Our instincts, our "wiring," will encourage us to the latter. But I believe our souls, that spark of the Divine that resides within us, will lead us to the former – and to new worlds, as yet unknown and unseen.

May we each be blessed with the terrifying moments of encountering the unexpected, and the strength to embrace them.

A deep mystery…

Wednesday, March 10th, 2010

Vayakhel - A deep mystery...
Art by Maggidah Shoshannah Brombacher, Ph.D.
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Parashah Vayakhel: Exodus 35:1-38:20

"And Bezalel made the ark of acacia wood…" (Exodus 37:1)

The Sages use an obscure device to get to a critical problem: what is the Eternal One’s role in human suffering? Let me explain the device first, then we’ll move on to the midrash, and my thoughts on what it can mean for us.

The device is the word shittim, which in Hebrew means both a place ("Shittim") and the word for acacia wood. The place Shittim is one of the many where we Israelites got into trouble, which creates an opportunity for interpretation: why should the Ark of the Covenant be made from wood that reminds us of our rebellion against G!d’s laws?

I have abridged the midrash somewhat, as the Sages give many examples of the thesis they are promoting, namely: G!d heals us by wounding us. An astounding paradox! Listen:

It is written, For I will restore health unto thee, and I will heal thee of thy wounds (Jer. 30:17). The ways of G!d are unlike those of man; for a man inflicts a wound with a knife, and heals with a plaster, but G!d heals with the very thing with which He wounds, as it says, And when they came to Marah, they could not drink of the waters of Marah. Why? For they were bitter (Ex. 15:23). R. Levi said: That generation was bitter in its deeds.

And he cried unto the Lord; and the Lord showed him a tree (ib. 25). What kind of tree was it? Some say that it was an olive-tree, others that it was a willow-tree. Some think that it was an laurel, and still others say that it was the roots of fig and pomegranate trees. But whatever it was, it was bitter; and this he took and cast into the waters, And the waters were made sweet (ib.). A clear illustration of I will heal thee through thy very wounds.

You will similarly find it written of the days of Elisha: But the water is bad, and the land miscarries (II Kings 2:19). And Elisha said [unto the men of the city]: Bring me a new cruse, and put salt therein. And they brought it to him (ib. 20), and then we read: So the waters were healed unto this day, according to the word of Elisha which he spoke (ib. 22).

In like manner, it was in Shittim that Israel sinned, for it says, And Israel abode in Shittim, and the people began to commit harlotry with the daughters of Moab (Num. 25:1); but it was also through shittim (acacia-wood) that they were healed, for it says, And Bezalel made the ark of acacia wood.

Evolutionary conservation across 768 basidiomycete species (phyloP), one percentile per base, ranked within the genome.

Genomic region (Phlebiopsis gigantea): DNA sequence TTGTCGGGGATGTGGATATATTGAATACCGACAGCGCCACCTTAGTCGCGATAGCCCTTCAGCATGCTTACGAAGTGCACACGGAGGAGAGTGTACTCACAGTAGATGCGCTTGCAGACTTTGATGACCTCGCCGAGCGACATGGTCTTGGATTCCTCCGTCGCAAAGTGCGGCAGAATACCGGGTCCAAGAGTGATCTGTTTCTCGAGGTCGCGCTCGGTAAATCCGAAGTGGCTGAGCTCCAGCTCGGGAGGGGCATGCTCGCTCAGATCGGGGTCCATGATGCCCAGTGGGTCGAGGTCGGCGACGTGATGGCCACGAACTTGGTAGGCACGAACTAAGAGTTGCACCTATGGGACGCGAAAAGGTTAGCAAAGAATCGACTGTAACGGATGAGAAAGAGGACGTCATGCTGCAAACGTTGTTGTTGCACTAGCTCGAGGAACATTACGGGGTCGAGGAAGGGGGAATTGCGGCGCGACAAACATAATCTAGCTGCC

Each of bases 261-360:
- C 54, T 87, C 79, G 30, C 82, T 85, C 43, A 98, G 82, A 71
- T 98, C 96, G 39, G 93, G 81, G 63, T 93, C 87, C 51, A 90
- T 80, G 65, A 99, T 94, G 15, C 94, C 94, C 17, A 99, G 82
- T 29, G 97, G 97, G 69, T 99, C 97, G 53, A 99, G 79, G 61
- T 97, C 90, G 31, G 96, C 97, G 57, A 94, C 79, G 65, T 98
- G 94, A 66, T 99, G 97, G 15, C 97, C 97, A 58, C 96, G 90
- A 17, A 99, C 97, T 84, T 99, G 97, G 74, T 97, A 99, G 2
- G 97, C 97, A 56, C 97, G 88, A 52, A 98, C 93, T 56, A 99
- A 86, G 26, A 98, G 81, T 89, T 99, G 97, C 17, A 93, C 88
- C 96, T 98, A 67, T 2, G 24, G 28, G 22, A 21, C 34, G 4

Midrash Rabbah – Exodus L:3

Now, the problem of theodicy – the presence of evil in a G!d-created world – is perhaps the greatest challenge that any theology must face, especially if it says that G!d is all-knowing, all-powerful, and loving. As Rabbi Harold Kushner suggests, you can only have two of the three, unless you’re willing to say that there are "higher purposes," unknown to mere humans, which are served by (for example) the deaths of innocent babies.

However, most of these problems exist at the "boundaries" of our experience: those disturbing extremes that create huge challenges for every religion. For me, this notion – that we are healed by the wound that G!d inflicts upon us – is a paradox that can strengthen us in that broad middle of the road, even if it doesn’t satisfactorily answer the problems at the extremes.

Do you know how we build up our muscles, and therefore become stronger? We do it by breaking down muscles, tearing them apart in exercise. Then when they heal, they come back not merely repaired, but with more volume, and more power.

Do you know how we keep our intellects sharp, our brains healthy (and, as it turns out, as a result our bodies)? By taking on challenges that stump us; by exercising our cognitive skills in much the same way as we do our physical bodies.

I believe that the challenges that we encounter are opportunities to engage with G!d and thereby become healed – and strengthened. Am I ready to say that the Holy One, Kadosh Baruch Hu, sends us pain and suffering to improve us? No, I am not.

I am, however, ready to say that the Eternal One is a healing force that is always available to us, and that the quality of the challenge we find most difficult to face is often the one that will lead us to the most growth if we can encounter it in a spiritually positive manner.

But allow me to take this a step further. I do not believe that we can successfully have a full encounter with G!d’s healing power as individuals. I believe that we must heal each other as agents of the Eternal One, in community. All too often we forget that the brit, the covenant we have with G!d is between G!d and people, not G!d and individuals.

So, we are obligated as creatures not only made in the image of the Divine, but as sparks of the Divine in this world, to reach out to each other and help heal the wounds that have been inflicted, by whatever means.

Then, I believe, it will be true that G!d will heal us – the Divine in each of us can and will heal each of us.